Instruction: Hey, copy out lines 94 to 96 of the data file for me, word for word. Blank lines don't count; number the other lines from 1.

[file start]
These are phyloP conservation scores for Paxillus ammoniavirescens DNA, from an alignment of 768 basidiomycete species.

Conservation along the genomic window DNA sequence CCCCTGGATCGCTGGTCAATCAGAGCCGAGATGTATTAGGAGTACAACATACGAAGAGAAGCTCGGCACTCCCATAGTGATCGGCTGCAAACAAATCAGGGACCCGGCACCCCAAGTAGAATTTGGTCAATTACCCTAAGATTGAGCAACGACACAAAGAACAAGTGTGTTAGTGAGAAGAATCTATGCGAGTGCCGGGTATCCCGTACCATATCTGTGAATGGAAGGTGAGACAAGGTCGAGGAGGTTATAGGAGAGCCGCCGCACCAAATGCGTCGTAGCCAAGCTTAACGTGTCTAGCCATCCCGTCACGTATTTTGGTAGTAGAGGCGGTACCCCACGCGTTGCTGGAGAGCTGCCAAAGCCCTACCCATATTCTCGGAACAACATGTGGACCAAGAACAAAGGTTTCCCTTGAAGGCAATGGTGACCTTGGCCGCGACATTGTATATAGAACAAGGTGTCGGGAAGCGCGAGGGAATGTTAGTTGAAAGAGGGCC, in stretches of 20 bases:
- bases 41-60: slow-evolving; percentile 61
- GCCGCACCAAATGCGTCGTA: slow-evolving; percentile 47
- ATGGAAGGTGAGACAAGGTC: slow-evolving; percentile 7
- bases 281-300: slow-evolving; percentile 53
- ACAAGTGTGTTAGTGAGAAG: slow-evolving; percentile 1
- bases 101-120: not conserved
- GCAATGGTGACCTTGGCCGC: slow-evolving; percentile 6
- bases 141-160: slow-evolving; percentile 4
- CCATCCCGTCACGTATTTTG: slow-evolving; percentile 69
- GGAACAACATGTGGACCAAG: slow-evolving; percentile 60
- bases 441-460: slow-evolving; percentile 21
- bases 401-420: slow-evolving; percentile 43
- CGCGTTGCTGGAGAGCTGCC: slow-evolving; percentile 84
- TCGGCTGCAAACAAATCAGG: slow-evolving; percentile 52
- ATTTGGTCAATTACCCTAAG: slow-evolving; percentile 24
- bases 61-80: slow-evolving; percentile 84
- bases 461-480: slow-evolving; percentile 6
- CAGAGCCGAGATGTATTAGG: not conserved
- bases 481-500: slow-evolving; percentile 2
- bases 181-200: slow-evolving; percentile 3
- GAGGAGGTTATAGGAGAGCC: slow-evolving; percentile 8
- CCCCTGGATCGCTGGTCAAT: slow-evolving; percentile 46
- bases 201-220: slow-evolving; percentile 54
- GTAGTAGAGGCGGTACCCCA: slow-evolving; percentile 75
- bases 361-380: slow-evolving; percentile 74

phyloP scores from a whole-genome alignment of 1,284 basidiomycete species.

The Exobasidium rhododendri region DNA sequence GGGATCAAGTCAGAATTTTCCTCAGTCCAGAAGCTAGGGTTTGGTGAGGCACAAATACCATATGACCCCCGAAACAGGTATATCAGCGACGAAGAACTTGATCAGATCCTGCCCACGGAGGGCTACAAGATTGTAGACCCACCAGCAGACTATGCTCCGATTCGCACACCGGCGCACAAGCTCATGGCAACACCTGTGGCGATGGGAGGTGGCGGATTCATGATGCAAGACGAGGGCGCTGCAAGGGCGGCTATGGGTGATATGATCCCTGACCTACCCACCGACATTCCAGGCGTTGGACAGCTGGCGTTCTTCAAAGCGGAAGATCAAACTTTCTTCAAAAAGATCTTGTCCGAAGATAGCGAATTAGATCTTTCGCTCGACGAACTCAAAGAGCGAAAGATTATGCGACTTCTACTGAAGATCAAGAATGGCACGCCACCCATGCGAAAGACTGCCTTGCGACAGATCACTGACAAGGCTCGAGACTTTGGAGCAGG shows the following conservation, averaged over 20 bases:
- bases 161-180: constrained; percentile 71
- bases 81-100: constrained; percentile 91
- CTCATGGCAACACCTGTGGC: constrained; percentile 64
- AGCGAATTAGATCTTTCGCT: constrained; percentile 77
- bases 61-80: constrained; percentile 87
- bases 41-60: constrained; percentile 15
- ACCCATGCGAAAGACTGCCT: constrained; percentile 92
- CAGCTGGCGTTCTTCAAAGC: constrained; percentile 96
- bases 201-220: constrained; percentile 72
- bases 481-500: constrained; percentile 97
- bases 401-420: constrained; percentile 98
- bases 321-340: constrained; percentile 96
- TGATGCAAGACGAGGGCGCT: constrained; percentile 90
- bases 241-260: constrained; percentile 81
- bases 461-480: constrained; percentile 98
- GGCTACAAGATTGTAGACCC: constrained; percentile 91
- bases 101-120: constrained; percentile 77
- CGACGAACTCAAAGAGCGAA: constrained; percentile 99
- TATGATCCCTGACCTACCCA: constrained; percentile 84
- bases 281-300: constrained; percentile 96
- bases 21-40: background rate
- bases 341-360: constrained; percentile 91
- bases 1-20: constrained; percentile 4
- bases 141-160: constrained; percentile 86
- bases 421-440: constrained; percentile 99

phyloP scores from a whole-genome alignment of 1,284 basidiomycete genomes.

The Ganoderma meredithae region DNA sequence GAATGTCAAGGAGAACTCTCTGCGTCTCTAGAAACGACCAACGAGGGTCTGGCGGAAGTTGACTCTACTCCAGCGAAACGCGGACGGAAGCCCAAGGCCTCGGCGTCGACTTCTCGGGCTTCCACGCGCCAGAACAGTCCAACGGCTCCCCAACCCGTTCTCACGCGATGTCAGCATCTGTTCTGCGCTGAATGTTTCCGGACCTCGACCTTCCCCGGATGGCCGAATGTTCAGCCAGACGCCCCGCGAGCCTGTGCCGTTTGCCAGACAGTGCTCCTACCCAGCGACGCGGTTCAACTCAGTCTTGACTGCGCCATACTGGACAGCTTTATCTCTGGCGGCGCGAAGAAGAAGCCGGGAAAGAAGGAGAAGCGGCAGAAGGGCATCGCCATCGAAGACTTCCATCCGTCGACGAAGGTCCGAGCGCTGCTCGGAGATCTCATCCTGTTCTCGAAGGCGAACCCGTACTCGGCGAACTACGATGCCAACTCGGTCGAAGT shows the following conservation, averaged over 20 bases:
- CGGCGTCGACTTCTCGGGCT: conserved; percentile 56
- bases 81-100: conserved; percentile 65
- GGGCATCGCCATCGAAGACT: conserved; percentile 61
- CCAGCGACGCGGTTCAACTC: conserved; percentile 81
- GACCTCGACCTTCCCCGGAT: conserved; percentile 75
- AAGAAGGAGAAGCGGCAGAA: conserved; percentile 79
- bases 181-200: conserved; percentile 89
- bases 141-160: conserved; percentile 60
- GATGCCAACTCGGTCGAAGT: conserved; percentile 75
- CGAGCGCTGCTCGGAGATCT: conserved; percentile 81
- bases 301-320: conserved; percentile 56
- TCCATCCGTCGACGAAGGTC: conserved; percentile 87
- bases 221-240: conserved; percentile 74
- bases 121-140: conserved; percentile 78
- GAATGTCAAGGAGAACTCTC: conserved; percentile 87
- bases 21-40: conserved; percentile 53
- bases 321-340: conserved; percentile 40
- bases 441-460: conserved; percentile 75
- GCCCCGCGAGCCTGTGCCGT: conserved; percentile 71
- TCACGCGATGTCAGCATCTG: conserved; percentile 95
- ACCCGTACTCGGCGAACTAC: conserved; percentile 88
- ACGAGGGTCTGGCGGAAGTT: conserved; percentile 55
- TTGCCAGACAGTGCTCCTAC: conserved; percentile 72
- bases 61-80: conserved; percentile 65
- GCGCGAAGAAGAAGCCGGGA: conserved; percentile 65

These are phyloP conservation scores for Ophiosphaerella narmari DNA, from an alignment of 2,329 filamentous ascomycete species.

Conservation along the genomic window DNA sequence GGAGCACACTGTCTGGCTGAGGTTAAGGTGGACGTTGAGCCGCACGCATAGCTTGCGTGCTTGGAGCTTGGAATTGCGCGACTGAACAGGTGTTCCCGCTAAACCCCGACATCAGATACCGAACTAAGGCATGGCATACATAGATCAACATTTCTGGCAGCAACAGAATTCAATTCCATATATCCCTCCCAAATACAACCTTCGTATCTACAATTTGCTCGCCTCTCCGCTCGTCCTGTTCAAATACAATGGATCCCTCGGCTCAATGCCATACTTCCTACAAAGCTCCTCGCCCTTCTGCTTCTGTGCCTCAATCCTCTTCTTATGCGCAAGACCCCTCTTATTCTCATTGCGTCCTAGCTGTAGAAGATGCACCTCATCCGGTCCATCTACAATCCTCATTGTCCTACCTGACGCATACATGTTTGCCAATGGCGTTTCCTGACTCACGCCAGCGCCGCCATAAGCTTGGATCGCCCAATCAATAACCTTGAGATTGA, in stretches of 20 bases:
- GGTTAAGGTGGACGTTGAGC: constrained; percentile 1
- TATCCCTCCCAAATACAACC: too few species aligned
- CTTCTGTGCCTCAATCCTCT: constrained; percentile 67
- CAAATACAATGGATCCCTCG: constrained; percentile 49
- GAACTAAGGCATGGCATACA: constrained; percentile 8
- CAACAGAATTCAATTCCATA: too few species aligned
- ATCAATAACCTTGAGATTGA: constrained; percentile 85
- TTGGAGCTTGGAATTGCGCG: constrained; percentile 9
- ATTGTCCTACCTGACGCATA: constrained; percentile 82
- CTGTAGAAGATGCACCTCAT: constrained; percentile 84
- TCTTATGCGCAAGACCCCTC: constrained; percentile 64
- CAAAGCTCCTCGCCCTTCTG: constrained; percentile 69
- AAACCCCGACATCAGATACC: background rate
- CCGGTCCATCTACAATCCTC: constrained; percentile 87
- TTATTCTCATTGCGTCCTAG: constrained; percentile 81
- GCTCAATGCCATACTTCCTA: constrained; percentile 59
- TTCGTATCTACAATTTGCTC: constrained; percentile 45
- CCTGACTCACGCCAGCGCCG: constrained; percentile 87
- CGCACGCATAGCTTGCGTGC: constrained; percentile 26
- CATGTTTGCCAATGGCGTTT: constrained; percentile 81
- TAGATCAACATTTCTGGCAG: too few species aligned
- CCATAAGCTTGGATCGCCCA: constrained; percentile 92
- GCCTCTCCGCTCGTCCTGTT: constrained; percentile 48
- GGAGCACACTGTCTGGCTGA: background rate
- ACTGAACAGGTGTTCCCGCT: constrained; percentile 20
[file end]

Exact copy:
- TCTTATGCGCAAGACCCCTC: constrained; percentile 64
- CAAAGCTCCTCGCCCTTCTG: constrained; percentile 69
- AAACCCCGACATCAGATACC: background rate